Workshop on the
Social Navigation and Community-Based Adaptation Technologies

In Conjunction with Adaptive Hypermedia and Adaptive Web-Based Systems (AH'06)

June 20th, 2006, Dublin, Ireland


Social Navigation systems have demonstrated that the collective wisdom of a community of users can be distilled to produce adaptive behavior. Social navigation systems mainly use visual changes to the environment to shift emphases and organisation of navigational cues, or add navigation cues to help users locate information. Between 1994 and 2000 pioneer research on Social Navigation and other community-based systems such as collaborative filtering systems brought a range of interesting results. Over the last three years socially-based systems has grown from a small research area into a large movement sometimes nicknamed Web 2.0.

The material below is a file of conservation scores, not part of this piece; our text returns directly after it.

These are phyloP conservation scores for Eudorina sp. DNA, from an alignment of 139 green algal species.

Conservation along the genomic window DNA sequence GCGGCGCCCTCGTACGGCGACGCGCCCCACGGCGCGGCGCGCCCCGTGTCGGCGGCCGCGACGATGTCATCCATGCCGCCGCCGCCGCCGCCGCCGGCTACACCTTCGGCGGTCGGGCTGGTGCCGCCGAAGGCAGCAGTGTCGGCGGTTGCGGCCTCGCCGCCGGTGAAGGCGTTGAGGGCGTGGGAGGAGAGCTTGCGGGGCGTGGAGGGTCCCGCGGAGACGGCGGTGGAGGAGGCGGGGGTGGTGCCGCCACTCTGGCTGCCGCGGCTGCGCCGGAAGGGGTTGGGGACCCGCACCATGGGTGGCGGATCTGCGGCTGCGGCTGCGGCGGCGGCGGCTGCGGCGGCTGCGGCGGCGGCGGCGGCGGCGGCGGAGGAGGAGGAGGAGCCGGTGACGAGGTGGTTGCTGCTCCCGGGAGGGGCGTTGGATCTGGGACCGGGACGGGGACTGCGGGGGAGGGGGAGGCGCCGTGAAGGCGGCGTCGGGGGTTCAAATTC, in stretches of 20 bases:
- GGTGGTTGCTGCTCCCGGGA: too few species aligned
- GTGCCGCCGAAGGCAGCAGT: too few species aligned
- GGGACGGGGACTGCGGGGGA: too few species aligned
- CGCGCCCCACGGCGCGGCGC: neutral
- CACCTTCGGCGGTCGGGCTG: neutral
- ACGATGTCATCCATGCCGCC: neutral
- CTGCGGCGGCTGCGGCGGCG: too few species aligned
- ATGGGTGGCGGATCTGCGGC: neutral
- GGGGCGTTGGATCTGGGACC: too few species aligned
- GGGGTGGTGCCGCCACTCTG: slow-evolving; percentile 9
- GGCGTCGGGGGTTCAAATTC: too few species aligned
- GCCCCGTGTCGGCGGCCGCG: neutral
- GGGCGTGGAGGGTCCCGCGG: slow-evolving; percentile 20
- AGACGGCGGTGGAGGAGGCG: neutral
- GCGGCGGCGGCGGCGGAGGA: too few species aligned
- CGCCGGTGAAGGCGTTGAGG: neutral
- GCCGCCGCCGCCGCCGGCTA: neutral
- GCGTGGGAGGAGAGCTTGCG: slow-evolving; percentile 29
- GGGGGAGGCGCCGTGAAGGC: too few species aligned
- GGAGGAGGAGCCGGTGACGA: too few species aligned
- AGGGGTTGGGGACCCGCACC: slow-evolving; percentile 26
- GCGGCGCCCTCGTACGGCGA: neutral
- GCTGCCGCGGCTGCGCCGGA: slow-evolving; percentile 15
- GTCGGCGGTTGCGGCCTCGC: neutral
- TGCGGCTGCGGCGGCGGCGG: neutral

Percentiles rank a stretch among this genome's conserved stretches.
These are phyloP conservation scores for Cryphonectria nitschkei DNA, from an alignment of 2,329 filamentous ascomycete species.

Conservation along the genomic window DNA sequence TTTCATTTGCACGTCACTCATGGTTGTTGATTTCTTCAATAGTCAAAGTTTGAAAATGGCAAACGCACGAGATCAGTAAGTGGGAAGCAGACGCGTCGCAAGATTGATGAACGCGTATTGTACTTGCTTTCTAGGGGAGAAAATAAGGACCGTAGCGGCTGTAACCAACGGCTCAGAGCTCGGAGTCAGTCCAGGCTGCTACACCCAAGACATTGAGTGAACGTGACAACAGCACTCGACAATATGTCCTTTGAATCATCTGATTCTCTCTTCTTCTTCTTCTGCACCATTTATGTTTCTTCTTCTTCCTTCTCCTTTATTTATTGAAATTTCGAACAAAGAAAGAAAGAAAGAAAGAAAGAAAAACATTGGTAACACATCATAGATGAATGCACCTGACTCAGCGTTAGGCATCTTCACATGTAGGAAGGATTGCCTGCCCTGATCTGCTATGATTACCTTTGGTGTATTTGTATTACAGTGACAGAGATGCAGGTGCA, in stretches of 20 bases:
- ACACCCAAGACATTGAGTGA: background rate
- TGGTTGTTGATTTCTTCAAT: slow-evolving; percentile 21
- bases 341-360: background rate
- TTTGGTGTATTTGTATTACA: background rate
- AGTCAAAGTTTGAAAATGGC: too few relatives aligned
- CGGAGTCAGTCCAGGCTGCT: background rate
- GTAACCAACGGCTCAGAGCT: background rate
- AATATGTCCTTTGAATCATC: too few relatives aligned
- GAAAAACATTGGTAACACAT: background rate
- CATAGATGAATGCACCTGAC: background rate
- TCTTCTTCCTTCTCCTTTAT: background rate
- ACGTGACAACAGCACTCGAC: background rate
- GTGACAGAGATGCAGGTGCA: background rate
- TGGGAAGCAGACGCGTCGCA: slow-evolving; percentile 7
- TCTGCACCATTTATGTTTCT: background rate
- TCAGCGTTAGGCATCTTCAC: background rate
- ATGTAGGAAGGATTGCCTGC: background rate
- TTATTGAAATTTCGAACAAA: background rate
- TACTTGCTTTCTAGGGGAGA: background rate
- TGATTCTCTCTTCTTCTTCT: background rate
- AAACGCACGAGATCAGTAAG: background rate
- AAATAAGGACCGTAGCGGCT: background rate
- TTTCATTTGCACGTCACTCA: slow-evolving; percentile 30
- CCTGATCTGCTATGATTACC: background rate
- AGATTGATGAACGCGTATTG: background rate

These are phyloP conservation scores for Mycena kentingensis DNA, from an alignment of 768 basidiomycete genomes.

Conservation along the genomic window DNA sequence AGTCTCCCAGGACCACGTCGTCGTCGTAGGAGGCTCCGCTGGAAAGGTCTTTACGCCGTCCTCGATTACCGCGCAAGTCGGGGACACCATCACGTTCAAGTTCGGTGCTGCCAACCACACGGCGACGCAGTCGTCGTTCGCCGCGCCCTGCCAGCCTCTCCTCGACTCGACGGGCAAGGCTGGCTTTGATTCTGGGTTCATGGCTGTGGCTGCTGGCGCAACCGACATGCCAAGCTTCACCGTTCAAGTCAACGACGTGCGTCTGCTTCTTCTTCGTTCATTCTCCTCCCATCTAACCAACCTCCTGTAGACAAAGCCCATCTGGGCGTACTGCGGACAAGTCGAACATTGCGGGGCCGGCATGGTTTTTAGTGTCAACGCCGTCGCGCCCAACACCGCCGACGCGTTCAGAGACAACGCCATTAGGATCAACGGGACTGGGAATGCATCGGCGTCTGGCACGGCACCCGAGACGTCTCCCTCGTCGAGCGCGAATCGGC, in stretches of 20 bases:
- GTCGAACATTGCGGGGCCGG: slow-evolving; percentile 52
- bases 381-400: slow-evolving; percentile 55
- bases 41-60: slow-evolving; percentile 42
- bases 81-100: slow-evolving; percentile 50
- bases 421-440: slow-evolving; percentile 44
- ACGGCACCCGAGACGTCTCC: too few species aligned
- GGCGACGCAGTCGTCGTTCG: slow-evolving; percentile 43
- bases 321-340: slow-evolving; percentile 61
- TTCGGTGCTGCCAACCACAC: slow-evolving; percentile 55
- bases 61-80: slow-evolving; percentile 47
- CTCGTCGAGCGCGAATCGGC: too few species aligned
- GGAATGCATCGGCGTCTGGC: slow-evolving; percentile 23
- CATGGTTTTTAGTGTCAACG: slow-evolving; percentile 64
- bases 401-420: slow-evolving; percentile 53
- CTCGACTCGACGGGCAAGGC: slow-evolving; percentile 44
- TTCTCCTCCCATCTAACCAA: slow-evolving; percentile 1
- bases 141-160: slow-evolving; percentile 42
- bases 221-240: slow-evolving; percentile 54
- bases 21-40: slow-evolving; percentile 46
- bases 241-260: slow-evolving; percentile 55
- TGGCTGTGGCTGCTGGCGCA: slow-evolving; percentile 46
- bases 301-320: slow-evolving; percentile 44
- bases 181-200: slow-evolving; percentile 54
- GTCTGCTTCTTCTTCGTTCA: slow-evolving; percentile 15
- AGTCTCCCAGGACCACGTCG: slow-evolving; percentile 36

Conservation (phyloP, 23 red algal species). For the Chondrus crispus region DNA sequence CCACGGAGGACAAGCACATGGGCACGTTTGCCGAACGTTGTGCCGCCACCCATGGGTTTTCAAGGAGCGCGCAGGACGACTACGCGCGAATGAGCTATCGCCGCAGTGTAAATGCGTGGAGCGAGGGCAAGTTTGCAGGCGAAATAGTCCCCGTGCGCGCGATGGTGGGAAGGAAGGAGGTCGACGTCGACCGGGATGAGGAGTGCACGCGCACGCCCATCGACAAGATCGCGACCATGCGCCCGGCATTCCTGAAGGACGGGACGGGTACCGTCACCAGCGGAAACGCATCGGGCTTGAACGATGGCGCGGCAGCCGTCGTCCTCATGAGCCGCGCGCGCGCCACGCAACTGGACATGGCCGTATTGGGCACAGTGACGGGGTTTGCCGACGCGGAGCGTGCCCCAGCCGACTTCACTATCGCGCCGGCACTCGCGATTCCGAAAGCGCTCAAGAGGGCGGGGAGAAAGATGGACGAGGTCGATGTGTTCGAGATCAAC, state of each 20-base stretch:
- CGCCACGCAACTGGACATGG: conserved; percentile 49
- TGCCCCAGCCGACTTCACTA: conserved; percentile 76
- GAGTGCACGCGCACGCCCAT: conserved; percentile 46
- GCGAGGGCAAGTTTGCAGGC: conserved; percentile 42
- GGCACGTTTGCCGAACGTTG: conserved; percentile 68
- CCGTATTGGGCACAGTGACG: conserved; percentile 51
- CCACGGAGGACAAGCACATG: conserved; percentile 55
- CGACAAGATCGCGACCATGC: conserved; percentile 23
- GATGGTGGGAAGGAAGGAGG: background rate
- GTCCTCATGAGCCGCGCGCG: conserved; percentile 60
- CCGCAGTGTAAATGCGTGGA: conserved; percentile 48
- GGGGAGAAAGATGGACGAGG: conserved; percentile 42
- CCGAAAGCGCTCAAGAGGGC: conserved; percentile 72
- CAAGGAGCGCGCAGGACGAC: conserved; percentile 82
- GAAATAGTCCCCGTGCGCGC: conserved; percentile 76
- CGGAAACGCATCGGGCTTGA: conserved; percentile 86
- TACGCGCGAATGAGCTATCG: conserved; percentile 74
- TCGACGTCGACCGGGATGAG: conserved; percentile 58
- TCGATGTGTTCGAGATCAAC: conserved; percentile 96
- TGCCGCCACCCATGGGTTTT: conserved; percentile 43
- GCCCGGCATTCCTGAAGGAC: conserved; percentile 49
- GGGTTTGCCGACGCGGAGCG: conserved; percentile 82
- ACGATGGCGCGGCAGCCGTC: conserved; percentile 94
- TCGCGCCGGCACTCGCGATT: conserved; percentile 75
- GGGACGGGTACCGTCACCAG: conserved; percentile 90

The mushrooming growth of social software (including "folksonomy" systems employing social tagging) has brought social navigation techniques out of the backwaters of research environments and created a lot of interest in community-based technologies. The abundance of a wide assortment of social software, including annotation systems, wikis, clusters of blogs, social network visualisations, social recommender systems, and new ways of visualising conversations, creates a unique opportunity to broaden research on community-based adaptation and brings its results into practice. The underlying principle that binds these systems together is that they both affect and are affected by aspects of collective group behaviour. While most of modern community-based systems are not adaptive, a range of old and new community-based adaptation techniques could be applied in the new context and bring interesting results.

The workshop brings together researchers and developers from a range of disciplines and approaches to share knowledge and seek synergies and syntheses that will move the field forward. The focus is on in exploring the potential for interoperability techniques and standards, allowing richer blends and mashups of sociable media, social software and systems using social navigation.